I’d like to say that we spent a lot of time seeing the land part of Puerto Rico but we didn’t. We traveled to Rincon on the west coast of the island as we were passing through. We also drove from the south west corner of the island to the north east to visit San Juan but that was to catch a flight.

The interior of the island has massive mountains and low plains. It’s breathtakingly beautiful.

We tried to make more of an effort to see a forest or go for a hike but unfortunately quite a few of the excursion based things are still closed to the public due to hurricane damage.

Even while driving through San Juan a good portion of the traffic lights are not operational or missing completely. Most of the signs on the highway’s are crumpled up along the side of the road.

Sail Puerto Rico

The beach at Isla Cardona

Cell or Mobile Phone coverage was great

If you’re like me and enjoy keeping in touch with the world, Puerto Rico is great for cell coverage. All our friends that had T-Mobile got 4g coverage and on my UK phone I had the option of paying £4.99/day for unlimited 3g coverage. It worked very well. And every restaurant had great wifi – not something that you’ll often find once you head south from Puerto Rico.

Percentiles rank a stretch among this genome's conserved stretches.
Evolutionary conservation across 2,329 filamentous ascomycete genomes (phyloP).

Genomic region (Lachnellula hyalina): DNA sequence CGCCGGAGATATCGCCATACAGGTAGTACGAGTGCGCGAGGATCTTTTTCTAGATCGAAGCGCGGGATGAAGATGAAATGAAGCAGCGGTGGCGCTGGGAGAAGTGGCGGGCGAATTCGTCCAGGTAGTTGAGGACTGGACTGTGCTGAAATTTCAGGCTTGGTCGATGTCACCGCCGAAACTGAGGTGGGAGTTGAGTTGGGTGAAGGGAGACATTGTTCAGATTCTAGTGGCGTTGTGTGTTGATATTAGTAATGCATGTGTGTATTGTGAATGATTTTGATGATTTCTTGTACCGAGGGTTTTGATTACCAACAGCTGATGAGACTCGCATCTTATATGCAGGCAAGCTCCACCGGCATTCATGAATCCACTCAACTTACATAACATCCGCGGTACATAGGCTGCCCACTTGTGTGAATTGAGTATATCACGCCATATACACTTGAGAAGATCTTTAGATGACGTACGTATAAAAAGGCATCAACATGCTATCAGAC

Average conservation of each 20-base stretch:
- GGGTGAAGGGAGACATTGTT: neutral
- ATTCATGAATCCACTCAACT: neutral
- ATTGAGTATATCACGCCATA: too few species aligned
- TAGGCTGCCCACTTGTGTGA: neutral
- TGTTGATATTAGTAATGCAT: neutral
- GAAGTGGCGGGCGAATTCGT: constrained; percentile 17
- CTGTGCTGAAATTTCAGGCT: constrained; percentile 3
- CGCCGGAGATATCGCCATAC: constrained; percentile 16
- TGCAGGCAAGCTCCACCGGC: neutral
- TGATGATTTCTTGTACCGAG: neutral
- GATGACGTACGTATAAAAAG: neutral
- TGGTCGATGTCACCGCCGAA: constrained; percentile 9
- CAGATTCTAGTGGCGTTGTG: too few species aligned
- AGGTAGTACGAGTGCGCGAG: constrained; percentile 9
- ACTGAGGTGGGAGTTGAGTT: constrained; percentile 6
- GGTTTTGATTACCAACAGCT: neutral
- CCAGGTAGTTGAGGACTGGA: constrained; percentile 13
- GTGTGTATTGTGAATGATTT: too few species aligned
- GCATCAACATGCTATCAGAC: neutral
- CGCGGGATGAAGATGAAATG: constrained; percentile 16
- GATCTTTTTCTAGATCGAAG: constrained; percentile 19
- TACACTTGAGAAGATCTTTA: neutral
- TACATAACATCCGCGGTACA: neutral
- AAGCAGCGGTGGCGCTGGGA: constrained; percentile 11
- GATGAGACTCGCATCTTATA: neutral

The people are great and the towns are colorful

Jose, the manager at Marina Pescaderia, is the best marina manager/owner we’ve ever met. He’s genuine, kind and can’t do enough for his customers. They guys and girls at Palmas Del Mar were outstanding. And everyone we met at the shops and restaurants were super kind and helpful. There were very few times when we couldn’t communicate – most people in Puerto Rico can speak great English.

And any time we asked for directions while walking, the person telling us where to go, said… ’hop in my car, I’ll just take you!’

The one thing that might be disconcerting for newcombers is that Puerto Rico is a rather poor island. Most houses are concrete boxes with rod iron bars around the doors and windows. Although the homes are colorful the overall feel is very unpolished.